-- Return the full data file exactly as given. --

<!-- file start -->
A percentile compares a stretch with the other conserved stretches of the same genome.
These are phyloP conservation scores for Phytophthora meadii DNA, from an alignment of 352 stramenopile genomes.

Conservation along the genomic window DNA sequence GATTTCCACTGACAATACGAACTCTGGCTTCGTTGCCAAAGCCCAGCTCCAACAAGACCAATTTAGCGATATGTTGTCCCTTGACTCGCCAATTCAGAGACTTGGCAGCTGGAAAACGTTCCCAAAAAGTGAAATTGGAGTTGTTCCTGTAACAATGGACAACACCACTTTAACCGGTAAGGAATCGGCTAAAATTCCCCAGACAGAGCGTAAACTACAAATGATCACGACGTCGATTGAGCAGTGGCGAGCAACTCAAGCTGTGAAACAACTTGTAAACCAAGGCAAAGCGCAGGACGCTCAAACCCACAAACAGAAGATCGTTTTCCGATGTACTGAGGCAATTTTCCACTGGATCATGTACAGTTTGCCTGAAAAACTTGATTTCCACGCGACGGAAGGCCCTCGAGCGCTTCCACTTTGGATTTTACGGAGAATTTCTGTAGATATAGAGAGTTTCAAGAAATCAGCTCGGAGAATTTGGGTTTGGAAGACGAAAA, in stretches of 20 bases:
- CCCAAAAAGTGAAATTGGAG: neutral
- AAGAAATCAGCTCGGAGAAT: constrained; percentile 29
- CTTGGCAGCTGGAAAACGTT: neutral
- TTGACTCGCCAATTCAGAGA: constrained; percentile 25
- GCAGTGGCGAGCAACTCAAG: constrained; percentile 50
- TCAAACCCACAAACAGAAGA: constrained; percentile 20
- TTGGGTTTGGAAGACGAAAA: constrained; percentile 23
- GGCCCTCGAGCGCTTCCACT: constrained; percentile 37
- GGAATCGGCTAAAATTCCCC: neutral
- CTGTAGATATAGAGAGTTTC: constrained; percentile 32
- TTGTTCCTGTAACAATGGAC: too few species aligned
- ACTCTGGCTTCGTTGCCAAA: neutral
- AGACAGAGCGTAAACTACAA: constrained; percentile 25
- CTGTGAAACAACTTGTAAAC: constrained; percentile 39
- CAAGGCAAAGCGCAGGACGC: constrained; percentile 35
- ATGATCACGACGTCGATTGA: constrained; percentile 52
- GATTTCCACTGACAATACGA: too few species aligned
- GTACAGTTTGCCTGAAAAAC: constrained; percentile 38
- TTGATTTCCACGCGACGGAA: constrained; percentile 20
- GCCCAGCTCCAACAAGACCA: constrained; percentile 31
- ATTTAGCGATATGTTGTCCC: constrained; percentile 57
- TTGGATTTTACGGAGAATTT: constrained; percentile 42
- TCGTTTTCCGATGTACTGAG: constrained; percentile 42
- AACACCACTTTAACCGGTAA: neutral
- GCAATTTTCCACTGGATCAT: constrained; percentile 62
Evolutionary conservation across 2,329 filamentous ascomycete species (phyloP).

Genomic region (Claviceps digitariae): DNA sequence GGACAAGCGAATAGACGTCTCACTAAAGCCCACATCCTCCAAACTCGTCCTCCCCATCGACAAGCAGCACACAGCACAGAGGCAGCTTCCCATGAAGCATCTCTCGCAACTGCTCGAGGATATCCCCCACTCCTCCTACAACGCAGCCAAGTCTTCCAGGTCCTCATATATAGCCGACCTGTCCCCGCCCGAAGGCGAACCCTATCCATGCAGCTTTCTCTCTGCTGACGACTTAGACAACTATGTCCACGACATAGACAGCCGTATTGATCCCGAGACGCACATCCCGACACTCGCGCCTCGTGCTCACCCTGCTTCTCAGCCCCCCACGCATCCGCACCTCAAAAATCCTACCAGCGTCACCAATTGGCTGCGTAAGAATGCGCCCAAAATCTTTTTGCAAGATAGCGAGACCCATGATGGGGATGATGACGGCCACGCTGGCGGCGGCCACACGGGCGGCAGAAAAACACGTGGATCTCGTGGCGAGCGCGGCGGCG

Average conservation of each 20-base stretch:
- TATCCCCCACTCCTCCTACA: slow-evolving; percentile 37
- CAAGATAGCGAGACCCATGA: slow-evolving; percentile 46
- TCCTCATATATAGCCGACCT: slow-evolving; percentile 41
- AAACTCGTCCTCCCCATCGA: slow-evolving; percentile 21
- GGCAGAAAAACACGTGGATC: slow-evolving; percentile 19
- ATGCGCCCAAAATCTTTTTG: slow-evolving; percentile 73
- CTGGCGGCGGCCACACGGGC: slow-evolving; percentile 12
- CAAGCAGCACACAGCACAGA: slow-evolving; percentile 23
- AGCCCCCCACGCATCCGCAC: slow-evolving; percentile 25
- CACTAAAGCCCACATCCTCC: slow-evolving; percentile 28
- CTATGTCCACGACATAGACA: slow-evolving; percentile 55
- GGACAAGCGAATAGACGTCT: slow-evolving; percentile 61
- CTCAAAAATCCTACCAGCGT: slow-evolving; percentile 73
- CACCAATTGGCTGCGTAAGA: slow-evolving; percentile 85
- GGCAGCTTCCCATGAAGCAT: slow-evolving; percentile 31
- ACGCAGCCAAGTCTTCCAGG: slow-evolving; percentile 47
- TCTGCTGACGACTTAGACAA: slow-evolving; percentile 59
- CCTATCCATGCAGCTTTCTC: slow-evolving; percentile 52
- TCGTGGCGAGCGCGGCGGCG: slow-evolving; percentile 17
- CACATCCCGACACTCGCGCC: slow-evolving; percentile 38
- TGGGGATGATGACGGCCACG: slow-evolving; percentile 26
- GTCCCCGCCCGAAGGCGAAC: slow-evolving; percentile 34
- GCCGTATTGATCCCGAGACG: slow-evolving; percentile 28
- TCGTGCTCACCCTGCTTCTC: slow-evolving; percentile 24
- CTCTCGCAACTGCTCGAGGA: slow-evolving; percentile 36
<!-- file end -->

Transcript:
A percentile compares a stretch with the other conserved stretches of the same genome.
These are phyloP conservation scores for Phytophthora meadii DNA, from an alignment of 352 stramenopile genomes.

Conservation along the genomic window DNA sequence GATTTCCACTGACAATACGAACTCTGGCTTCGTTGCCAAAGCCCAGCTCCAACAAGACCAATTTAGCGATATGTTGTCCCTTGACTCGCCAATTCAGAGACTTGGCAGCTGGAAAACGTTCCCAAAAAGTGAAATTGGAGTTGTTCCTGTAACAATGGACAACACCACTTTAACCGGTAAGGAATCGGCTAAAATTCCCCAGACAGAGCGTAAACTACAAATGATCACGACGTCGATTGAGCAGTGGCGAGCAACTCAAGCTGTGAAACAACTTGTAAACCAAGGCAAAGCGCAGGACGCTCAAACCCACAAACAGAAGATCGTTTTCCGATGTACTGAGGCAATTTTCCACTGGATCATGTACAGTTTGCCTGAAAAACTTGATTTCCACGCGACGGAAGGCCCTCGAGCGCTTCCACTTTGGATTTTACGGAGAATTTCTGTAGATATAGAGAGTTTCAAGAAATCAGCTCGGAGAATTTGGGTTTGGAAGACGAAAA, in stretches of 20 bases:
- CCCAAAAAGTGAAATTGGAG: neutral
- AAGAAATCAGCTCGGAGAAT: constrained; percentile 29
- CTTGGCAGCTGGAAAACGTT: neutral
- TTGACTCGCCAATTCAGAGA: constrained; percentile 25
- GCAGTGGCGAGCAACTCAAG: constrained; percentile 50
- TCAAACCCACAAACAGAAGA: constrained; percentile 20
- TTGGGTTTGGAAGACGAAAA: constrained; percentile 23
- GGCCCTCGAGCGCTTCCACT: constrained; percentile 37
- GGAATCGGCTAAAATTCCCC: neutral
- CTGTAGATATAGAGAGTTTC: constrained; percentile 32
- TTGTTCCTGTAACAATGGAC: too few species aligned
- ACTCTGGCTTCGTTGCCAAA: neutral
- AGACAGAGCGTAAACTACAA: constrained; percentile 25
- CTGTGAAACAACTTGTAAAC: constrained; percentile 39
- CAAGGCAAAGCGCAGGACGC: constrained; percentile 35
- ATGATCACGACGTCGATTGA: constrained; percentile 52
- GATTTCCACTGACAATACGA: too few species aligned
- GTACAGTTTGCCTGAAAAAC: constrained; percentile 38
- TTGATTTCCACGCGACGGAA: constrained; percentile 20
- GCCCAGCTCCAACAAGACCA: constrained; percentile 31
- ATTTAGCGATATGTTGTCCC: constrained; percentile 57
- TTGGATTTTACGGAGAATTT: constrained; percentile 42
- TCGTTTTCCGATGTACTGAG: constrained; percentile 42
- AACACCACTTTAACCGGTAA: neutral
- GCAATTTTCCACTGGATCAT: constrained; percentile 62
Evolutionary conservation across 2,329 filamentous ascomycete species (phyloP).

Genomic region (Claviceps digitariae): DNA sequence GGACAAGCGAATAGACGTCTCACTAAAGCCCACATCCTCCAAACTCGTCCTCCCCATCGACAAGCAGCACACAGCACAGAGGCAGCTTCCCATGAAGCATCTCTCGCAACTGCTCGAGGATATCCCCCACTCCTCCTACAACGCAGCCAAGTCTTCCAGGTCCTCATATATAGCCGACCTGTCCCCGCCCGAAGGCGAACCCTATCCATGCAGCTTTCTCTCTGCTGACGACTTAGACAACTATGTCCACGACATAGACAGCCGTATTGATCCCGAGACGCACATCCCGACACTCGCGCCTCGTGCTCACCCTGCTTCTCAGCCCCCCACGCATCCGCACCTCAAAAATCCTACCAGCGTCACCAATTGGCTGCGTAAGAATGCGCCCAAAATCTTTTTGCAAGATAGCGAGACCCATGATGGGGATGATGACGGCCACGCTGGCGGCGGCCACACGGGCGGCAGAAAAACACGTGGATCTCGTGGCGAGCGCGGCGGCG

Average conservation of each 20-base stretch:
- TATCCCCCACTCCTCCTACA: slow-evolving; percentile 37
- CAAGATAGCGAGACCCATGA: slow-evolving; percentile 46
- TCCTCATATATAGCCGACCT: slow-evolving; percentile 41
- AAACTCGTCCTCCCCATCGA: slow-evolving; percentile 21
- GGCAGAAAAACACGTGGATC: slow-evolving; percentile 19
- ATGCGCCCAAAATCTTTTTG: slow-evolving; percentile 73
- CTGGCGGCGGCCACACGGGC: slow-evolving; percentile 12
- CAAGCAGCACACAGCACAGA: slow-evolving; percentile 23
- AGCCCCCCACGCATCCGCAC: slow-evolving; percentile 25
- CACTAAAGCCCACATCCTCC: slow-evolving; percentile 28
- CTATGTCCACGACATAGACA: slow-evolving; percentile 55
- GGACAAGCGAATAGACGTCT: slow-evolving; percentile 61
- CTCAAAAATCCTACCAGCGT: slow-evolving; percentile 73
- CACCAATTGGCTGCGTAAGA: slow-evolving; percentile 85
- GGCAGCTTCCCATGAAGCAT: slow-evolving; percentile 31
- ACGCAGCCAAGTCTTCCAGG: slow-evolving; percentile 47
- TCTGCTGACGACTTAGACAA: slow-evolving; percentile 59
- CCTATCCATGCAGCTTTCTC: slow-evolving; percentile 52
- TCGTGGCGAGCGCGGCGGCG: slow-evolving; percentile 17
- CACATCCCGACACTCGCGCC: slow-evolving; percentile 38
- TGGGGATGATGACGGCCACG: slow-evolving; percentile 26
- GTCCCCGCCCGAAGGCGAAC: slow-evolving; percentile 34
- GCCGTATTGATCCCGAGACG: slow-evolving; percentile 28
- TCGTGCTCACCCTGCTTCTC: slow-evolving; percentile 24
- CTCTCGCAACTGCTCGAGGA: slow-evolving; percentile 36